In order to see that the law of tithing remains in effect even in the New Testament age of grace, consider what Jesus taught the Pharisees here:
Matthew 23:23 Woe to you, scribes and Pharisees, hypocrites! For you tithe mint and dill and cumin, and have neglected the weightier matters of the law: justice and mercy and faithfulness. These you ought to have done, without neglecting the others.
Jesus doesn’t say, “The law of tithing is no longer in effect.” Rather, he says, “These you ought to have done.” The Pharisees tithed meticulously, but in the process they were missing bigger and more important aspects of the law. Jesus informs this of their error, pushing them to focus on “justice and mercy and faithfulness.” But in so doing, Jesus maintains that the law of tithing is still important and still in effect. We are not saved by tithing, but tithing is the law and is therefore a good and necessary practice for human thriving.
If you look at your financial picture and come to the conclusion that tithing is currently impossible, then don’t let that discourage you. Start somewhere. Start at 3% or 4%. Don’t think that because you can’t hit the 10% mark that you shouldn’t give at all. My wife and I have been slowly progressing to higher percentages over a period of years.
I would also suggest that the bulk of your giving be to your local church (assuming you have made sure your church doesn’t waste and squander money). When you give at church, you can give weekly as an act of worship. You can support your church staff and help solidify a strong ministry to your local community. Plus, most churches faithfully give to support missionaries around the world.
But it also seems wise to give smaller portions to other people or groups besides your local church. If your generosity is confined to just your local church, you may slipped into the “I gave at the office” mentality and thus miss the opportunity to be generous in your daily life. Giving to great charitable organizations like Samaritan’s Pure or Compassion International or other ministries doing good work in your area is a wonderful way to steward your money for the glory of God. Additionally, God will always bring individuals into your path that have various needs. To be able to step up and meet a financial need is another way of using your stewardship skills to bring glory to God in the world.
Also, when you give generously, make sure to give cheerfully. Our motive matters! In giving instructions about giving, the apostle Paul wrote:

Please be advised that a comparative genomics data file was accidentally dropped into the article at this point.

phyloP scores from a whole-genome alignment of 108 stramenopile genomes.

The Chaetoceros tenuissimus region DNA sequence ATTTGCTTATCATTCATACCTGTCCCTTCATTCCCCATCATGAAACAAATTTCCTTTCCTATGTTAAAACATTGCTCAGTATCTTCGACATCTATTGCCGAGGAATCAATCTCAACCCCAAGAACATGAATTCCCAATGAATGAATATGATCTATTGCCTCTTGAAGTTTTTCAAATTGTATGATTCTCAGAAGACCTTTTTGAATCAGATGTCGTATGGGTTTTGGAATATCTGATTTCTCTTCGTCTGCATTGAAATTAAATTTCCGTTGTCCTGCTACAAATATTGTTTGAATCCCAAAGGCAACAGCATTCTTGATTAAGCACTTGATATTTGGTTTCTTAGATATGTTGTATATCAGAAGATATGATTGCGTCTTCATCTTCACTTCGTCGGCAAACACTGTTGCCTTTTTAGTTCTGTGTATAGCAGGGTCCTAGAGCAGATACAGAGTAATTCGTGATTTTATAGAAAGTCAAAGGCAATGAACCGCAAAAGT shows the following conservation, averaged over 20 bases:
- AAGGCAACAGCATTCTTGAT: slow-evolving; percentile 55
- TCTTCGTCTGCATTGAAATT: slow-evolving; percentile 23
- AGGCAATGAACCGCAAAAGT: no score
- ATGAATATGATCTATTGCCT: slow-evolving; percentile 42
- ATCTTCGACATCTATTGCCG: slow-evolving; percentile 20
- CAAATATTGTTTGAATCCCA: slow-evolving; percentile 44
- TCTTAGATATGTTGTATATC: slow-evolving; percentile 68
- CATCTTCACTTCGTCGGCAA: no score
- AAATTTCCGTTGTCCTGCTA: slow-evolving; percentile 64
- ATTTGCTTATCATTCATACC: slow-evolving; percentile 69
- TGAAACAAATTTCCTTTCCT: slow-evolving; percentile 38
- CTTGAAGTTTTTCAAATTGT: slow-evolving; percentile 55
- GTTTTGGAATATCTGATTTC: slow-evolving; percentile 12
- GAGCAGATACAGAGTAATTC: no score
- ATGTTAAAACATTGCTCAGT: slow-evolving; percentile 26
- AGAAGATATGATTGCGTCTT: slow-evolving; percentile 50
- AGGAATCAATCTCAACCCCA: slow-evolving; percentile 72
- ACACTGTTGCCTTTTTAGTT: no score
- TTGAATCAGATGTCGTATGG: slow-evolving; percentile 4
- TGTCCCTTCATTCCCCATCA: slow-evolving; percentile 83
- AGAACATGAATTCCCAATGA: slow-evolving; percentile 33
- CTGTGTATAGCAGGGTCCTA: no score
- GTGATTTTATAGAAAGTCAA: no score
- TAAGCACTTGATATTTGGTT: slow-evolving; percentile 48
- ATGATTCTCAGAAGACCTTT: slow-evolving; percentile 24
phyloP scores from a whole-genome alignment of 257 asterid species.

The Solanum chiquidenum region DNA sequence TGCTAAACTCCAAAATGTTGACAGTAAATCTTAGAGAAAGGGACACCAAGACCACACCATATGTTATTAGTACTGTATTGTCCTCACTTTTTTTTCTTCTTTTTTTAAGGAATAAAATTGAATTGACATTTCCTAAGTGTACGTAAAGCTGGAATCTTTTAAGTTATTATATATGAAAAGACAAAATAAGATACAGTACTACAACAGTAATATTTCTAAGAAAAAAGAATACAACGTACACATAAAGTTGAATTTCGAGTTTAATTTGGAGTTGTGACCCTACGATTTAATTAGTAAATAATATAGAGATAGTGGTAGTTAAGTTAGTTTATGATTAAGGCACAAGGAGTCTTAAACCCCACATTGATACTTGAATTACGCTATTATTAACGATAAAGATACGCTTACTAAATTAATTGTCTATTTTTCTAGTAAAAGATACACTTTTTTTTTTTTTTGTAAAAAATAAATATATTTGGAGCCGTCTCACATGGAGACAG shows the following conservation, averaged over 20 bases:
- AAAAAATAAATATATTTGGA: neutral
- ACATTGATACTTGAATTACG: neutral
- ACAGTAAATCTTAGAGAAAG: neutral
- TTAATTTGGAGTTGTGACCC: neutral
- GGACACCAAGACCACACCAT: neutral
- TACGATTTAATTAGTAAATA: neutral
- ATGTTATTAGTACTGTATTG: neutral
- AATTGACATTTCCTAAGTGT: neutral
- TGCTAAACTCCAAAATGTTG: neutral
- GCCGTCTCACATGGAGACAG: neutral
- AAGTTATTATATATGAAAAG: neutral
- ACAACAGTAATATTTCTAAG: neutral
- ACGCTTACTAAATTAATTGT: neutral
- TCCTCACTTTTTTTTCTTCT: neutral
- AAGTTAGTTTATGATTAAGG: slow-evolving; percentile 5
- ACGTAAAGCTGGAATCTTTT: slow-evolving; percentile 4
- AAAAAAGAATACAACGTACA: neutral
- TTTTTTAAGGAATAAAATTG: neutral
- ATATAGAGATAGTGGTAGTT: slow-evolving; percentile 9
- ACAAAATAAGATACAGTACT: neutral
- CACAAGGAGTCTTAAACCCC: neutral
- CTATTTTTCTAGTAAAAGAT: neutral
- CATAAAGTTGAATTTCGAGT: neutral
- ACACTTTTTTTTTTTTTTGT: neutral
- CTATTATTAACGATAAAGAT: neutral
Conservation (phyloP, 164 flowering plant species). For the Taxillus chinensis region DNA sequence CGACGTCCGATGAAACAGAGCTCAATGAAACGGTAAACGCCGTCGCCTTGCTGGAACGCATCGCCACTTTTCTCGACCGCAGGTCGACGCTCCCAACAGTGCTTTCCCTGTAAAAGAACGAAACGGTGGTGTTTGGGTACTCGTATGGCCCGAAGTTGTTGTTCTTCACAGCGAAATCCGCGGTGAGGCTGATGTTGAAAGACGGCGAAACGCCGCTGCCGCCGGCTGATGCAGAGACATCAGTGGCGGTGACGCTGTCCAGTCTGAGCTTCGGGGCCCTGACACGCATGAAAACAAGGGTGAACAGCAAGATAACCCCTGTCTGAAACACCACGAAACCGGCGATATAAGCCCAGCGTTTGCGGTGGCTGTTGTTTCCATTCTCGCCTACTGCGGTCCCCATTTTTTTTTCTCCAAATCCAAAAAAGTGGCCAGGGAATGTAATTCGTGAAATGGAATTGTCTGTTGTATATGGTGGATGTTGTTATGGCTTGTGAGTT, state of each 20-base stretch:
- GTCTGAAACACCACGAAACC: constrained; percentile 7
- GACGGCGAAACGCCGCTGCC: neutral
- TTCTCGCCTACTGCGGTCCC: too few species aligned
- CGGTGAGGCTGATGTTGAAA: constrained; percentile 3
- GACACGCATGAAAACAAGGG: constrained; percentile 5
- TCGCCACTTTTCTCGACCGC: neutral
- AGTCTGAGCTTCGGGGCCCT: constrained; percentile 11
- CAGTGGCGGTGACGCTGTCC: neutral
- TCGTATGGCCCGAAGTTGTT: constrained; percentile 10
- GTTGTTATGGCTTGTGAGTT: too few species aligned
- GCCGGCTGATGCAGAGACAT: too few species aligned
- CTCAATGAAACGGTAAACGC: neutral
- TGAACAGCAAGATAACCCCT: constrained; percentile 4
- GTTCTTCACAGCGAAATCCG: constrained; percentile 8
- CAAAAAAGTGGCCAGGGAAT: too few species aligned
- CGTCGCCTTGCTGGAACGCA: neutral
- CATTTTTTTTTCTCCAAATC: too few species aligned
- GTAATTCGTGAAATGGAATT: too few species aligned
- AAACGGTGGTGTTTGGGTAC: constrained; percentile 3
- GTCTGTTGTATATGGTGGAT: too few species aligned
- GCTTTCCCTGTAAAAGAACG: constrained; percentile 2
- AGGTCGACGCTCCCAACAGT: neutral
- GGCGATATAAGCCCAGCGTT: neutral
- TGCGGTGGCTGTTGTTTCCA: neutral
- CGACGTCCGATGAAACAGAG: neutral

2 Corinthians 9:6-7 Whoever sows sparingly will also reap sparingly, and whoever sows bountifully will also reap bountifully. Each one must give as he has decided in his heart, not reluctantly or under compulsion, for God loves a cheerful giver.
When you put all the guidelines together, you get something like this: We are to develop a proper view of money as a good tool for turning labor into goods, but we are never to worship money or love it as an end in itself. We should work diligently to earn as much money as we honestly can. We should commit ourselves to being good stewards over God’s money. He is the owner, and we are managers. Using our budgets, our job is to distribute his resources in a way that glorifies him. Thus, we should never waste money, but rather be as generous as we possibly can to others.
Remember, good stewardship is designed to bring us joy and contentment, not to be a burden:
Malachi 3:10 And thereby put me to the test, says the Lord of hosts, if I will not open the windows of heaven for you and pour down for you a blessing until there is no more need.
We are not saved through good stewardship, but the wisdom and ability to be good stewards does indeed flow out of our salvation. When we handle our money according to the guidelines God has set forth in his word, it will be one of the clearest indications in our lives that we are living in dependence upon him alone.
Hear this blog in sermon version:
- Biblical Guidelines for Managing Your Money – Part 1
- Biblical Guidelines for Managing Your Money – Part 2
- Investing Earthly Finances with an Eternal Focus: John MacArthur
- Six Keys to Understanding the Treasure Principle: Randy Alcorn
- Seven Reasons Not to Play the Lottery: John Piper
- Our Money Matters: Alistair Begg
- How the Gospel Makes Us Generous and Content with Our Money: Zach Nielsen